NYU’s Sharon Olds Wins Pulitzer Prize for Poetry


Sharon Olds, a faculty member in New York University’s Creative Writing Program, has won the Pulitzer Prize for Poetry for “Stag’s Leap.”

NYU’s Sharon Olds Wins Pulitzer Prize for Poetry
Sharon Olds, below, a faculty member in NYU’s Creative Writing Program and Department of English, has won the Pulitzer Prize for Poetry for “Stag’s Leap.” The Pulitzer Board described the verses as a compilation "of unflinching poems on the author’s divorce that examine love, sorrow, and the limits of self-knowledge."

Sharon Olds, a faculty member in New York University’s Creative Writing Program and Department of English, has won the Pulitzer Prize for Poetry for “Stag’s Leap.”

The verses in “Stag’s Leap” (Alfred A. Knopf), which the Pulitzer Board described as a “book of unflinching poems on the author’s divorce that examine love, sorrow, and the limits of self-knowledge,” were written after the end of Olds’ 30-year marriage in 1997.

“Sharon Olds is a brilliant poet and beloved senior member of our teaching faculty in the Creative Writing Program at NYU,” said Deborah Landau, director of the Creative Writing Program. “Her voice has been a crucial, influential force in American poetry for many years. We’re thrilled to see her extraordinarily beautiful and powerful new collection lauded in this way.”

Olds, the Erich Maria Remarque Professor at NYU and previous director of NYU’s Creative Writing Program, has written a dozen books of poetry, including “Satan Says” (1980), “The Dead and the Living” (1984), which captured the National Book Critics Circle Award, “The Gold Cell” (1987), “The Father” (1992), “The Wellspring” (1996), “Blood, Tin, Straw” (1999), “The Unswept Room” (2002), “Strike Sparks: Selected Poems, 1980-2002” (2004), and “One Secret Thing” (2008). From 1998 to 2000, she was the New York State Poet Laureate.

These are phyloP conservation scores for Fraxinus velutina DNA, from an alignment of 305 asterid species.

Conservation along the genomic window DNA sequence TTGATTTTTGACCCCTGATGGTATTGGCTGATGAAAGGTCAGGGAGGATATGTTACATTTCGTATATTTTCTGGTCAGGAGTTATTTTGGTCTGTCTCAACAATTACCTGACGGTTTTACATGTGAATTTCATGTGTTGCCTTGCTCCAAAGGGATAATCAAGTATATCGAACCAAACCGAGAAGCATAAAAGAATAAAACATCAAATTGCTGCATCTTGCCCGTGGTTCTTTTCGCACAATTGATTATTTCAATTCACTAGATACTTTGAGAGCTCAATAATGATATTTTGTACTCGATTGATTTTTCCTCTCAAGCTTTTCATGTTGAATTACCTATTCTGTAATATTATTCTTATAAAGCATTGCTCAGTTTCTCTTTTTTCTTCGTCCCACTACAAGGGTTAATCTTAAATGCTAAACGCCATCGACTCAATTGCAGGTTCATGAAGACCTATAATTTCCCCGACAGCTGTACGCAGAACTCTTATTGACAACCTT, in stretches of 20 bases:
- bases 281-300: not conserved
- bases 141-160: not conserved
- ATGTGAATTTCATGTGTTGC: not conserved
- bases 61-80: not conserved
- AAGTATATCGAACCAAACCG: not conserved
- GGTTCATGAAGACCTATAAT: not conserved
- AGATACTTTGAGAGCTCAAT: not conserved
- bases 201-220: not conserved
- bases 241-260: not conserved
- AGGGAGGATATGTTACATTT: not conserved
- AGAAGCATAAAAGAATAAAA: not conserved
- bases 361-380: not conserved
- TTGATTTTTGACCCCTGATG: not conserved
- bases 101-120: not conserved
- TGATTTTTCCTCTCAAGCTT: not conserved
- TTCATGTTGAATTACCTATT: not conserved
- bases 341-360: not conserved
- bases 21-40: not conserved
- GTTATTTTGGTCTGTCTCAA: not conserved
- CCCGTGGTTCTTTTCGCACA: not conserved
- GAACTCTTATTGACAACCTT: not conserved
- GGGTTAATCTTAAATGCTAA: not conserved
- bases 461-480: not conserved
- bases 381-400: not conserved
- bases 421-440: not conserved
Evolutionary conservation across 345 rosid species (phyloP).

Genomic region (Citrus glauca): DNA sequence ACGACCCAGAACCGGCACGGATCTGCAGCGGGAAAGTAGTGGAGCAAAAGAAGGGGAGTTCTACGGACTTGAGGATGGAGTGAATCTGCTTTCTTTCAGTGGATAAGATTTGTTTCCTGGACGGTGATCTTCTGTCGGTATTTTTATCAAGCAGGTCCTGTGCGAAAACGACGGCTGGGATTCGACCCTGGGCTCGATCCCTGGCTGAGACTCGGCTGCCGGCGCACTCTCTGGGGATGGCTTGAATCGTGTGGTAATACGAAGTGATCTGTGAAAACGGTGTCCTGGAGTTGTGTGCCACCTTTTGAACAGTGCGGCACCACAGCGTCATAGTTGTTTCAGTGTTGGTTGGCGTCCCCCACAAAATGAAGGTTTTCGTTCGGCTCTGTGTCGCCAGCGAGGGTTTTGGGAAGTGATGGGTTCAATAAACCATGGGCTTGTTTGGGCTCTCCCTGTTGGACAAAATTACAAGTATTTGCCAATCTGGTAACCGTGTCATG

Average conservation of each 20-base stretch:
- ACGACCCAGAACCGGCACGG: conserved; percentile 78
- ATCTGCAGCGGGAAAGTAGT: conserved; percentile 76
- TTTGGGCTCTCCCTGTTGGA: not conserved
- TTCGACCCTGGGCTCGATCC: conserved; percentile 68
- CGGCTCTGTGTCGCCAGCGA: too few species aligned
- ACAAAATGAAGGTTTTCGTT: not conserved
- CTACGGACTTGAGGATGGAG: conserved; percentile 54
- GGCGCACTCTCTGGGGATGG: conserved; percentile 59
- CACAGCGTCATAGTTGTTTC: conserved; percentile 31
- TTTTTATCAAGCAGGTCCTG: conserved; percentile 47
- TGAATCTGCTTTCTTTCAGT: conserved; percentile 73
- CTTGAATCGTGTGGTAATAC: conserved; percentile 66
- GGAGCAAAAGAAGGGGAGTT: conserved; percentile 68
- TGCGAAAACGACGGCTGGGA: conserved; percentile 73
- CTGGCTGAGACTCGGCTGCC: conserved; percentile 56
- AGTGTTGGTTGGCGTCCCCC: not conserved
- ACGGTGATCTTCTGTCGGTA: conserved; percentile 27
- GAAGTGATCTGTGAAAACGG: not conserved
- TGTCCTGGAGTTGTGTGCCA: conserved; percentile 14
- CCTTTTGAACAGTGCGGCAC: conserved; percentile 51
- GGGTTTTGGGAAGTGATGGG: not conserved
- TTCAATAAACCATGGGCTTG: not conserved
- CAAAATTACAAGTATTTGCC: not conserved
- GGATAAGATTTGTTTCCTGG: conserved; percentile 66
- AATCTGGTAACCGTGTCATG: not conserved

EDITOR’S NOTE:
The NYU Creative Writing Program, among the most distinguished programs in the country, is a leading national center for the study of writing and literature. The undergraduate and graduate programs provide students with an opportunity to develop their craft while working closely with some of the finest poets and novelists writing today. The Creative Writing Program occupies a townhouse on West 10th Street in the same Greenwich Village neighborhood where so many writers have lived and worked. The Lillian Vernon Creative Writers House allows writers--established and emerging--to share their work in an inspiring setting. For more, visit www.cwp.fas.nyu.edu.

 

Sharon Olds

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